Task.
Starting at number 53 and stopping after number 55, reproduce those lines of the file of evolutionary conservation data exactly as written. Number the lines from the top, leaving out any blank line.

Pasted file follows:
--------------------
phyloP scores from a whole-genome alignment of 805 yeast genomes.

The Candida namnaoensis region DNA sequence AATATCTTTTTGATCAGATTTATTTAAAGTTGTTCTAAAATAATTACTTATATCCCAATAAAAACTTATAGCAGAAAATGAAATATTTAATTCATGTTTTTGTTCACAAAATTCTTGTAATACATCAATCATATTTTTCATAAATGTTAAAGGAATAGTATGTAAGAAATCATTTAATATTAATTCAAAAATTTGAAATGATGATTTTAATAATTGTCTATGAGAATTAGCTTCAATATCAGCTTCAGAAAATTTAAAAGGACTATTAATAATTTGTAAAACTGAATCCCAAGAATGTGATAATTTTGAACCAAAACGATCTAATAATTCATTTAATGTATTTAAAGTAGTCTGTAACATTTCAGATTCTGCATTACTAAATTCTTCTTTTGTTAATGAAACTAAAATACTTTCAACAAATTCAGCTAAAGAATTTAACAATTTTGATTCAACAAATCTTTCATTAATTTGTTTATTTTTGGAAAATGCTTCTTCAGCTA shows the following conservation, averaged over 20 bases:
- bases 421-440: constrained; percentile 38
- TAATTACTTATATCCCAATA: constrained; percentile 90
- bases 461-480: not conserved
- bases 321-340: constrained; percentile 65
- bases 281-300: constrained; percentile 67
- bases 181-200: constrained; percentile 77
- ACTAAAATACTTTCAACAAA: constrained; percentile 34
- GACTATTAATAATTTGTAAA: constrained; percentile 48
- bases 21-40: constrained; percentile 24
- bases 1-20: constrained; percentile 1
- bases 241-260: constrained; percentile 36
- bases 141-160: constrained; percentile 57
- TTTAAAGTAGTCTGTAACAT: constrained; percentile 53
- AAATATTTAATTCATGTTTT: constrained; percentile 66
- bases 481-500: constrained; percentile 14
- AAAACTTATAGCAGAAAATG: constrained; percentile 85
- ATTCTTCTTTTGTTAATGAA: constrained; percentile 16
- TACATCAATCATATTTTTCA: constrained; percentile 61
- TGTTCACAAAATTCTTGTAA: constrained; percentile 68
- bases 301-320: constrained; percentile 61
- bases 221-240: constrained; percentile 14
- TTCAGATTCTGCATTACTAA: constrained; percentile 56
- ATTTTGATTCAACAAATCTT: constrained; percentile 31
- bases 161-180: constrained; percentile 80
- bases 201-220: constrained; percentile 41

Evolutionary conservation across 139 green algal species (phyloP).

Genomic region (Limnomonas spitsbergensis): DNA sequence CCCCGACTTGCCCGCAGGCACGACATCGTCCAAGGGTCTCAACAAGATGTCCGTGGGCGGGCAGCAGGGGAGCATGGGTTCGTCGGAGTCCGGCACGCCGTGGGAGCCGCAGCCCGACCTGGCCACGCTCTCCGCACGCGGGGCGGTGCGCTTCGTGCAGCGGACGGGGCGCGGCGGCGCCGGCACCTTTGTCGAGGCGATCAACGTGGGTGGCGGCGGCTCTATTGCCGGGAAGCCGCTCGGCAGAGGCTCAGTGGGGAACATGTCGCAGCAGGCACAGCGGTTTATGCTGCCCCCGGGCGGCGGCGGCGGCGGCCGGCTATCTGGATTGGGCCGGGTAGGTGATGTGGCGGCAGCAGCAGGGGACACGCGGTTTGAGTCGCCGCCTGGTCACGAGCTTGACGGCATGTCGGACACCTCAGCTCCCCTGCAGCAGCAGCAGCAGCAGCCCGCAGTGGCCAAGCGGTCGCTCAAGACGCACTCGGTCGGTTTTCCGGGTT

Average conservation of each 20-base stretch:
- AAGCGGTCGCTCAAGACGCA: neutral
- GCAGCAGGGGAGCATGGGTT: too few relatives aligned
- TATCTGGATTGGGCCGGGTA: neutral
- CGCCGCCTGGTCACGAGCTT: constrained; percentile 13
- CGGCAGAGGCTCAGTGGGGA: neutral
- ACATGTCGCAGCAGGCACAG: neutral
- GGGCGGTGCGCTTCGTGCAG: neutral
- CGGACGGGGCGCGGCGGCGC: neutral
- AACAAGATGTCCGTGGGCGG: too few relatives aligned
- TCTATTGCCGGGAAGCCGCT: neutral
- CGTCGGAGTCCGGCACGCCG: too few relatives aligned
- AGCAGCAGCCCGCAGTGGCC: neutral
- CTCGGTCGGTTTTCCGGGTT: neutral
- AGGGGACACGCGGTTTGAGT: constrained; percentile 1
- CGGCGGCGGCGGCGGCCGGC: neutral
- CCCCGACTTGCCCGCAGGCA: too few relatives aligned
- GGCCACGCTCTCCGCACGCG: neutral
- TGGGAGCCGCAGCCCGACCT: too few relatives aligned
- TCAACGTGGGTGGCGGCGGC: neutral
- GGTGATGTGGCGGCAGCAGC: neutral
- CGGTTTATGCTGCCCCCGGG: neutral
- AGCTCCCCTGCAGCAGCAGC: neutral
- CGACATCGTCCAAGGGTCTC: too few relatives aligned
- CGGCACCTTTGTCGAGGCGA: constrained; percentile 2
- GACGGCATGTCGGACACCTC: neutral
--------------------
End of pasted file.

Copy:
- CGACATCGTCCAAGGGTCTC: too few relatives aligned
- CGGCACCTTTGTCGAGGCGA: constrained; percentile 2
- GACGGCATGTCGGACACCTC: neutral